Psychedelic substances, including psilocybin mushrooms, LSD and others, may improve sexual function—even months after a psychedelic experience, according to a new study.
The findings, published on Wednesday in Nature Scientific Reports, are based largely on a survey of 261 participants both before and after taking psychedelics. Researchers from Imperial College London’s Centre for Psychedelic Research then combined those responses with results of a separate clinical trial that compared psilocybin and a commonly prescribed selective serotonin reuptake inhibitor (SSRIs) for treating depression.
Authors say it’s the first scientific study to formally explore the effects of psychedelics on sexual functioning. While anecdotal reports and and qualitative evidence suggest the substances may be beneficial, the study says, “this has never been formally tested.”
“It’s important to stress our work does not focus on what happens to sexual functioning while people are on psychedelics, and we are not talking about perceived ‘sexual performance,’” said Tommaso Barba, a PhD student at the Centre for Psychedelic Research and the lead author of the study, “but it does indicate there may be a lasting positive impact on sexual functioning after their psychedelic experience, which could potentially have impacts on psychological wellbeing.”
“Both studies and populations reported enhanced sexual functioning and satisfaction following psychedelic use.”
Authors noted that sexual dysfunction is a common symptom of mental health disorders as well as a common side effect of certain medications, such as SSRIs.
“On the surface, this type of research may seem ‘quirky,’” Barba said in a statement, “but the psychological aspects of sexual function—including how we think about our own bodies, our attraction to our partners, and our ability to connect to people intimately—are all important to psychological wellbeing in sexually active adults.”
Co-author Bruna Giribaldi said that while most studies ask whether depression treatments cause sexual dysfunction, this study attempted to go further.
“We wanted to make sure we went deeper than that and explored more aspects of sexuality that could be impacted by these treatments,” Giribaldi added. “We were interested in finding out whether psychedelics could influence people’s experiences of sexuality in a positive way, as it appeared from existing anecdotal evidence.”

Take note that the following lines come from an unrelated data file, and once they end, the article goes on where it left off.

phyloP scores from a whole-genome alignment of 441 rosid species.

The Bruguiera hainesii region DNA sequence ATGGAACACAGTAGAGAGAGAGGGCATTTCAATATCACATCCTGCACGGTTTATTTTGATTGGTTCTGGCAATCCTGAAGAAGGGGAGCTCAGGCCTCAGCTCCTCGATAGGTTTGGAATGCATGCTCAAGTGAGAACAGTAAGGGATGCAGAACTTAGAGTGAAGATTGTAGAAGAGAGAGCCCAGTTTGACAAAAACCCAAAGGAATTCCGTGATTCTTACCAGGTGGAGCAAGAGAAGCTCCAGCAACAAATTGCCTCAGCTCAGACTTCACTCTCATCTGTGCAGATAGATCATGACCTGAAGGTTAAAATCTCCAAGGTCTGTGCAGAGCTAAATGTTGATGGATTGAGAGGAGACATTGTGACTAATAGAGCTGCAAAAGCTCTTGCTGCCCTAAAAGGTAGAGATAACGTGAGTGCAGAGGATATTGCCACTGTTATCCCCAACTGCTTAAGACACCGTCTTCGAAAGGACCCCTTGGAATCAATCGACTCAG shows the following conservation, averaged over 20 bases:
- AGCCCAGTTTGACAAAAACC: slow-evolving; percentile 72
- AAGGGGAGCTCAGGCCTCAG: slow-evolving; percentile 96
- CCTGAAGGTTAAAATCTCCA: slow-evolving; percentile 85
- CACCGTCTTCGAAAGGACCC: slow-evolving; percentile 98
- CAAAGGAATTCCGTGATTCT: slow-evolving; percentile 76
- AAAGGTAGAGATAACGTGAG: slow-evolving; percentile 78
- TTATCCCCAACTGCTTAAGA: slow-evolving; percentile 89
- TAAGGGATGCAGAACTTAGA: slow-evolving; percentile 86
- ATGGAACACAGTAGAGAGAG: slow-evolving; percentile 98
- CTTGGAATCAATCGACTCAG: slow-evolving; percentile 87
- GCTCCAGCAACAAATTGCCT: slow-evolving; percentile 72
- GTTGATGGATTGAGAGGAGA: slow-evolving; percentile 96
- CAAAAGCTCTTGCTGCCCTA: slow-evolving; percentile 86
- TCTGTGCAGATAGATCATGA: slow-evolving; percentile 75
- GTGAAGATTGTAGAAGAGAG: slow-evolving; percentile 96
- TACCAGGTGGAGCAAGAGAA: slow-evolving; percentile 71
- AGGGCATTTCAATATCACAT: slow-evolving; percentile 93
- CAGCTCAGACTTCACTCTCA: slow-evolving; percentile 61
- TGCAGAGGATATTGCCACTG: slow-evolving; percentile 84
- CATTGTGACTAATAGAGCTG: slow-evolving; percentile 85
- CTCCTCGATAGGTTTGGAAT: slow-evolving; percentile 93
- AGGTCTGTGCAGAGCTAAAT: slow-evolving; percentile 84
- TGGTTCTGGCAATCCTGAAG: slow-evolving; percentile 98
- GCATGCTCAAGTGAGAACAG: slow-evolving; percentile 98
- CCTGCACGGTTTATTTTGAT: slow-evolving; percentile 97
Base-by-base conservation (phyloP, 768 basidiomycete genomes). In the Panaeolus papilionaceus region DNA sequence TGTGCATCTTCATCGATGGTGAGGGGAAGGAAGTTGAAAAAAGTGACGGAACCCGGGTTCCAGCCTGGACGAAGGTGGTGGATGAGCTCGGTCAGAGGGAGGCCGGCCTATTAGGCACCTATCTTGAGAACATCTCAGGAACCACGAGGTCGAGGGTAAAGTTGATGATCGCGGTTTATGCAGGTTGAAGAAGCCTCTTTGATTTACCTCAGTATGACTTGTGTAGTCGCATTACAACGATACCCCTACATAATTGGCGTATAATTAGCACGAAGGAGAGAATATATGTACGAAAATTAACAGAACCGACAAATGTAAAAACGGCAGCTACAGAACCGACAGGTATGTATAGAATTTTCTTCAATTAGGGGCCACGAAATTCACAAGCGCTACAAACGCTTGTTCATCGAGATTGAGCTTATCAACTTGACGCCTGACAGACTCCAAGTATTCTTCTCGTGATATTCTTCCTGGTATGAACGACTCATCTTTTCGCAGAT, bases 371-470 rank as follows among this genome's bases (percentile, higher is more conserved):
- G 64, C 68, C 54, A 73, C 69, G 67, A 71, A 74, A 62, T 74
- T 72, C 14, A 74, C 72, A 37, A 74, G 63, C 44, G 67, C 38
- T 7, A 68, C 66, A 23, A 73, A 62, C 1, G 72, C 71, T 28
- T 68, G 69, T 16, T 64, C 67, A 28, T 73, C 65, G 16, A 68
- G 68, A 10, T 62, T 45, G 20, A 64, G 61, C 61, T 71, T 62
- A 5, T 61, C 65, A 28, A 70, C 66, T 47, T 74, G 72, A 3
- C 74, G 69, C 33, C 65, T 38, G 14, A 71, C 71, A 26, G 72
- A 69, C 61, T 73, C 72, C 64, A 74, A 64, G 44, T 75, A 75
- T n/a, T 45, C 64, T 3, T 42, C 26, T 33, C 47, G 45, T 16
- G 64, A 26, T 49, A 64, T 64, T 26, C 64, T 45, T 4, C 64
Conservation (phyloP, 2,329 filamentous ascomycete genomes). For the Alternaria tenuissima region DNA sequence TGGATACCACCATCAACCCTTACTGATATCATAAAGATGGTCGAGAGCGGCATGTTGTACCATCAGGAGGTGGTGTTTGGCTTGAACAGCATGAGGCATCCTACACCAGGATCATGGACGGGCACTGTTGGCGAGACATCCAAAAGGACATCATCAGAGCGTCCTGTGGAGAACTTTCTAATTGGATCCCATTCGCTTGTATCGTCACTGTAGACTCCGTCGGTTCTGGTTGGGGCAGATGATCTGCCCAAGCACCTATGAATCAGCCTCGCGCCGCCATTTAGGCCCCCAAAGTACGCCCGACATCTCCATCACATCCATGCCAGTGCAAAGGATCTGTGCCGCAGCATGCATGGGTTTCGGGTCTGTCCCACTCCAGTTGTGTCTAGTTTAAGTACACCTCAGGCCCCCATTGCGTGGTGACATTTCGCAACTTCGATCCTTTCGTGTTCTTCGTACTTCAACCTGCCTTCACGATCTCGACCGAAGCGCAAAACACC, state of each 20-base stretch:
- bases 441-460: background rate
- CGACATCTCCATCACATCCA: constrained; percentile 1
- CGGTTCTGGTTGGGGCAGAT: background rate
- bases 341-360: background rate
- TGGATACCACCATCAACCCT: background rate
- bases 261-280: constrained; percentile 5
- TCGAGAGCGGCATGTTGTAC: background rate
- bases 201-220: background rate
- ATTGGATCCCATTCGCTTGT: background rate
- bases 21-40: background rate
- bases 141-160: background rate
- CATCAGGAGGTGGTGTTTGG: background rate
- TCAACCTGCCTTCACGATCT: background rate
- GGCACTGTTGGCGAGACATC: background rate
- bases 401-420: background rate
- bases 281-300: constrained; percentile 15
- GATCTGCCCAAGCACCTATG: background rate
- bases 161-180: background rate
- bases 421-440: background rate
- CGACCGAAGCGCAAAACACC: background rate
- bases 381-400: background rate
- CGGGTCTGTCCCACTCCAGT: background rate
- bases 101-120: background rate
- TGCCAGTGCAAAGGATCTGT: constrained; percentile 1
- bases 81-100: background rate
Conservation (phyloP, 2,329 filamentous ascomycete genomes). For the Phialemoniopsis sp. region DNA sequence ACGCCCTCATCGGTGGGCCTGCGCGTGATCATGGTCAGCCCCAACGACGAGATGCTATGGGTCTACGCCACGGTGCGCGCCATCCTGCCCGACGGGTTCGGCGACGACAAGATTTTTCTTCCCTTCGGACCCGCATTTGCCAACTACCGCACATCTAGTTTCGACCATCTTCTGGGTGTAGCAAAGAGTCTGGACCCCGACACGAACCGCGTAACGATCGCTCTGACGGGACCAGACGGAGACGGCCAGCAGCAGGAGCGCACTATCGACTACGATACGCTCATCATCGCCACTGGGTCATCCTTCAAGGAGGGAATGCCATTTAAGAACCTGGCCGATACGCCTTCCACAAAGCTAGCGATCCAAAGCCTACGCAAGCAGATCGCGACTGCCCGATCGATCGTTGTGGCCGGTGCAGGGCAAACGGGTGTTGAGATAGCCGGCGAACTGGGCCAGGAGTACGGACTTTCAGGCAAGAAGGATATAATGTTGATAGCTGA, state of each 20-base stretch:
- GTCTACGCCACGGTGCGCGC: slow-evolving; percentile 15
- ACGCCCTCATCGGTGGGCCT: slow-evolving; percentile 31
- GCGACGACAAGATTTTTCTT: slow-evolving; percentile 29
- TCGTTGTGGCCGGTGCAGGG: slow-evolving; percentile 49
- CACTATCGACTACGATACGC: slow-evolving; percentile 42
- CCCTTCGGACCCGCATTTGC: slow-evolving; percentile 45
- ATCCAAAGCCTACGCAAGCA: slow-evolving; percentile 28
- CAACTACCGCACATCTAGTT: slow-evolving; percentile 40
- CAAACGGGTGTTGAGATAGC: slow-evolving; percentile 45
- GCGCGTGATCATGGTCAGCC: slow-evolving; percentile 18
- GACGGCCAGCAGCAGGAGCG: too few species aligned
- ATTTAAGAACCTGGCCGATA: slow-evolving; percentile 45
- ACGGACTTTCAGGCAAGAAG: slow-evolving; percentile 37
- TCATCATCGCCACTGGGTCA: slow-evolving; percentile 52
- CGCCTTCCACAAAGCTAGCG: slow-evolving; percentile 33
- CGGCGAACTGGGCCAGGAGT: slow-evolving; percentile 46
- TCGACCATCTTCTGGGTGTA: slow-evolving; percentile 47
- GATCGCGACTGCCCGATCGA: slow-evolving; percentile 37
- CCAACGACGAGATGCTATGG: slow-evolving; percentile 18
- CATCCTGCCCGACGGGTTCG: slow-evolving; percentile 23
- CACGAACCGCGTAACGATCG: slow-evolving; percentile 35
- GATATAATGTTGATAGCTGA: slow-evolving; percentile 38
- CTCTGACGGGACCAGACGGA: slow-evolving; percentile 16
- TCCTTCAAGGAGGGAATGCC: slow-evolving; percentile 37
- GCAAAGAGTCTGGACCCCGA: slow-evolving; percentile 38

The team’s analysis found that respondents typically experienced improvement in sexual function for as long as six months after a psychedelic experience, observing upticks in reported enjoyment of sex, sexual arousal, satisfaction with sex, attraction to their partners, their own physical appearance, communication and their sense of connection.
“Naturalistic use of psychedelics was associated with improvements in several facets of sexual functioning and satisfaction, including improved pleasure and communication during sex, satisfaction with one’s partner and physical appearance.”
The most striking improvements were around seeing sex as “a spiritual or sacred experience,” satisfaction with one’s own appearance and one’s partner as well as the experience of pleasure itself.
“Sexuality is a fundamental human drive. For example, we know that sexual dysfunction is linked to lower well-being in healthy adults, can impact relationship satisfaction, and is even linked to subjective happiness and ‘meaning in life,’” Barba said.
The only marker of sexual function that did not go up significantly was “importance of sex,” which could be read to mean that psychedelics did not cause hypersexuality or an excessive focus on sex.
In the clinical trial portion of the study, which compared psilocybin therapy to the SSRI escitalopram, authors found that while both treatments showed “similar reductions” in depressive symptoms, “patients treated with psilocybin reported positive changes in sexual functioning after treatment, while patients treated with escitalopram did not.”
Barba said that’s especially significant because “sexual dysfunction, often induced by antidepressants, frequently results in people stopping these medications and subsequently relapsing.”
David Erritzoe, clinical director of the Centre for Psychedelic Research at Imperial College London, said the findings “shine more light on the far-reaching effects of psychedelics on an array of psychological functioning” but said more study is still needed, especially in light of the currently illicit nature of psychedelics.